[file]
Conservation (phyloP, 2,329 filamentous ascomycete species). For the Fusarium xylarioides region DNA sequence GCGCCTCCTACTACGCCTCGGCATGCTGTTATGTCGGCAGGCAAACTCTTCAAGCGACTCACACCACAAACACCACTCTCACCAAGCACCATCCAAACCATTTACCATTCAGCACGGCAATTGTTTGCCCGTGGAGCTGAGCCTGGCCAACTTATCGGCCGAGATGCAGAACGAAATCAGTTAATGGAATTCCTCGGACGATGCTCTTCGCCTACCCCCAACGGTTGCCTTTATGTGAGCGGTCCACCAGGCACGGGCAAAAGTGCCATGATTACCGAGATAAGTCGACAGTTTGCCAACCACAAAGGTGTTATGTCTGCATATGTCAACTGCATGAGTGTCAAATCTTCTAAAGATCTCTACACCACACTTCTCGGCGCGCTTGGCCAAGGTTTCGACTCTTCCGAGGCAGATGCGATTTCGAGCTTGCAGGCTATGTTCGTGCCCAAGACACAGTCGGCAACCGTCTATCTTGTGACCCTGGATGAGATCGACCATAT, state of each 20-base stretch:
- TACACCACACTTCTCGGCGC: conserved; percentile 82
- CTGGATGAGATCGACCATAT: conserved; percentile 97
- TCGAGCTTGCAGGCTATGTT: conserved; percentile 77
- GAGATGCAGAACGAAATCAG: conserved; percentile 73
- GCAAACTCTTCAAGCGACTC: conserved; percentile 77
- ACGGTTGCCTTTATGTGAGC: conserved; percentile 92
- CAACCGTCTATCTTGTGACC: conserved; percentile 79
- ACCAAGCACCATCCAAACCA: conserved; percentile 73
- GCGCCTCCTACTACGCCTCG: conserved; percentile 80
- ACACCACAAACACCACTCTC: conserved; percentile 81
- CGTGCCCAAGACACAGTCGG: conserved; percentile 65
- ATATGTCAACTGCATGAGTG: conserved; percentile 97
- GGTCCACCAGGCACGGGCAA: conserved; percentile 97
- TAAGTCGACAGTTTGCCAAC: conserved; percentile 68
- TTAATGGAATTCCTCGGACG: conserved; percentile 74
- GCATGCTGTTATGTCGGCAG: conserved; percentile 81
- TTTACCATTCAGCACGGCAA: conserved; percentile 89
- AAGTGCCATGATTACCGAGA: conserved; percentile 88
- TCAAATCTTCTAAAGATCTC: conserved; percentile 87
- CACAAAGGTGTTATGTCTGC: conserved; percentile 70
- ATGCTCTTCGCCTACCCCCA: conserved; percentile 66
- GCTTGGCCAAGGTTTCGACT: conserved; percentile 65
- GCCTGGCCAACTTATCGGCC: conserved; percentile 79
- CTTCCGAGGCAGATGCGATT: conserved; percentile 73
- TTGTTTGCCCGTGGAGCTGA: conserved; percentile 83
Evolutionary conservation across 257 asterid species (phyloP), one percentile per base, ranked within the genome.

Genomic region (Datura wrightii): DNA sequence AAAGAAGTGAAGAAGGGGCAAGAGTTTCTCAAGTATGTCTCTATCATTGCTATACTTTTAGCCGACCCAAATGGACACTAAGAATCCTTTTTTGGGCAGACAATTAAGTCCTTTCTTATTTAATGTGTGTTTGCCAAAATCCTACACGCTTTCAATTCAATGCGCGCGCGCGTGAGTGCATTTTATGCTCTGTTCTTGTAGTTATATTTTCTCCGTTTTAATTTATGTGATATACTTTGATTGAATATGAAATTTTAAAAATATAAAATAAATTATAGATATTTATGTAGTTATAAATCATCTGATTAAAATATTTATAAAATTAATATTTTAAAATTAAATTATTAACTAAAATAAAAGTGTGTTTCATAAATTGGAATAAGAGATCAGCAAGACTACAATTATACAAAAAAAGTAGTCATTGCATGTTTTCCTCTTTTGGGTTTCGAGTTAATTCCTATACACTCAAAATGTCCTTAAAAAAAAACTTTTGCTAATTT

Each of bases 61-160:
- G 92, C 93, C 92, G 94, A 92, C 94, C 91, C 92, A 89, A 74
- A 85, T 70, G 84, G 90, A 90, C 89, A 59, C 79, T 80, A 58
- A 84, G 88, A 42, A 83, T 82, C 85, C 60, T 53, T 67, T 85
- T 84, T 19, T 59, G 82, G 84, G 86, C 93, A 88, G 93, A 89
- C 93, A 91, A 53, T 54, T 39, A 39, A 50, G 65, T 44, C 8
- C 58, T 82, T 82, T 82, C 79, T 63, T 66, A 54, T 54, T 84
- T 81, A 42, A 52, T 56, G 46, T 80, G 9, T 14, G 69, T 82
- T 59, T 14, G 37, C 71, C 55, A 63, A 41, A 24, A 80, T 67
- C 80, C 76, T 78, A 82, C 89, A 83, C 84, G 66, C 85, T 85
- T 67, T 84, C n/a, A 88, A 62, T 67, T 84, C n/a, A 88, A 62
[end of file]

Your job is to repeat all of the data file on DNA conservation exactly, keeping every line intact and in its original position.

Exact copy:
Conservation (phyloP, 2,329 filamentous ascomycete species). For the Fusarium xylarioides region DNA sequence GCGCCTCCTACTACGCCTCGGCATGCTGTTATGTCGGCAGGCAAACTCTTCAAGCGACTCACACCACAAACACCACTCTCACCAAGCACCATCCAAACCATTTACCATTCAGCACGGCAATTGTTTGCCCGTGGAGCTGAGCCTGGCCAACTTATCGGCCGAGATGCAGAACGAAATCAGTTAATGGAATTCCTCGGACGATGCTCTTCGCCTACCCCCAACGGTTGCCTTTATGTGAGCGGTCCACCAGGCACGGGCAAAAGTGCCATGATTACCGAGATAAGTCGACAGTTTGCCAACCACAAAGGTGTTATGTCTGCATATGTCAACTGCATGAGTGTCAAATCTTCTAAAGATCTCTACACCACACTTCTCGGCGCGCTTGGCCAAGGTTTCGACTCTTCCGAGGCAGATGCGATTTCGAGCTTGCAGGCTATGTTCGTGCCCAAGACACAGTCGGCAACCGTCTATCTTGTGACCCTGGATGAGATCGACCATAT, state of each 20-base stretch:
- TACACCACACTTCTCGGCGC: conserved; percentile 82
- CTGGATGAGATCGACCATAT: conserved; percentile 97
- TCGAGCTTGCAGGCTATGTT: conserved; percentile 77
- GAGATGCAGAACGAAATCAG: conserved; percentile 73
- GCAAACTCTTCAAGCGACTC: conserved; percentile 77
- ACGGTTGCCTTTATGTGAGC: conserved; percentile 92
- CAACCGTCTATCTTGTGACC: conserved; percentile 79
- ACCAAGCACCATCCAAACCA: conserved; percentile 73
- GCGCCTCCTACTACGCCTCG: conserved; percentile 80
- ACACCACAAACACCACTCTC: conserved; percentile 81
- CGTGCCCAAGACACAGTCGG: conserved; percentile 65
- ATATGTCAACTGCATGAGTG: conserved; percentile 97
- GGTCCACCAGGCACGGGCAA: conserved; percentile 97
- TAAGTCGACAGTTTGCCAAC: conserved; percentile 68
- TTAATGGAATTCCTCGGACG: conserved; percentile 74
- GCATGCTGTTATGTCGGCAG: conserved; percentile 81
- TTTACCATTCAGCACGGCAA: conserved; percentile 89
- AAGTGCCATGATTACCGAGA: conserved; percentile 88
- TCAAATCTTCTAAAGATCTC: conserved; percentile 87
- CACAAAGGTGTTATGTCTGC: conserved; percentile 70
- ATGCTCTTCGCCTACCCCCA: conserved; percentile 66
- GCTTGGCCAAGGTTTCGACT: conserved; percentile 65
- GCCTGGCCAACTTATCGGCC: conserved; percentile 79
- CTTCCGAGGCAGATGCGATT: conserved; percentile 73
- TTGTTTGCCCGTGGAGCTGA: conserved; percentile 83
Evolutionary conservation across 257 asterid species (phyloP), one percentile per base, ranked within the genome.

Genomic region (Datura wrightii): DNA sequence AAAGAAGTGAAGAAGGGGCAAGAGTTTCTCAAGTATGTCTCTATCATTGCTATACTTTTAGCCGACCCAAATGGACACTAAGAATCCTTTTTTGGGCAGACAATTAAGTCCTTTCTTATTTAATGTGTGTTTGCCAAAATCCTACACGCTTTCAATTCAATGCGCGCGCGCGTGAGTGCATTTTATGCTCTGTTCTTGTAGTTATATTTTCTCCGTTTTAATTTATGTGATATACTTTGATTGAATATGAAATTTTAAAAATATAAAATAAATTATAGATATTTATGTAGTTATAAATCATCTGATTAAAATATTTATAAAATTAATATTTTAAAATTAAATTATTAACTAAAATAAAAGTGTGTTTCATAAATTGGAATAAGAGATCAGCAAGACTACAATTATACAAAAAAAGTAGTCATTGCATGTTTTCCTCTTTTGGGTTTCGAGTTAATTCCTATACACTCAAAATGTCCTTAAAAAAAAACTTTTGCTAATTT

Each of bases 61-160:
- G 92, C 93, C 92, G 94, A 92, C 94, C 91, C 92, A 89, A 74
- A 85, T 70, G 84, G 90, A 90, C 89, A 59, C 79, T 80, A 58
- A 84, G 88, A 42, A 83, T 82, C 85, C 60, T 53, T 67, T 85
- T 84, T 19, T 59, G 82, G 84, G 86, C 93, A 88, G 93, A 89
- C 93, A 91, A 53, T 54, T 39, A 39, A 50, G 65, T 44, C 8
- C 58, T 82, T 82, T 82, C 79, T 63, T 66, A 54, T 54, T 84
- T 81, A 42, A 52, T 56, G 46, T 80, G 9, T 14, G 69, T 82
- T 59, T 14, G 37, C 71, C 55, A 63, A 41, A 24, A 80, T 67
- C 80, C 76, T 78, A 82, C 89, A 83, C 84, G 66, C 85, T 85
- T 67, T 84, C n/a, A 88, A 62, T 67, T 84, C n/a, A 88, A 62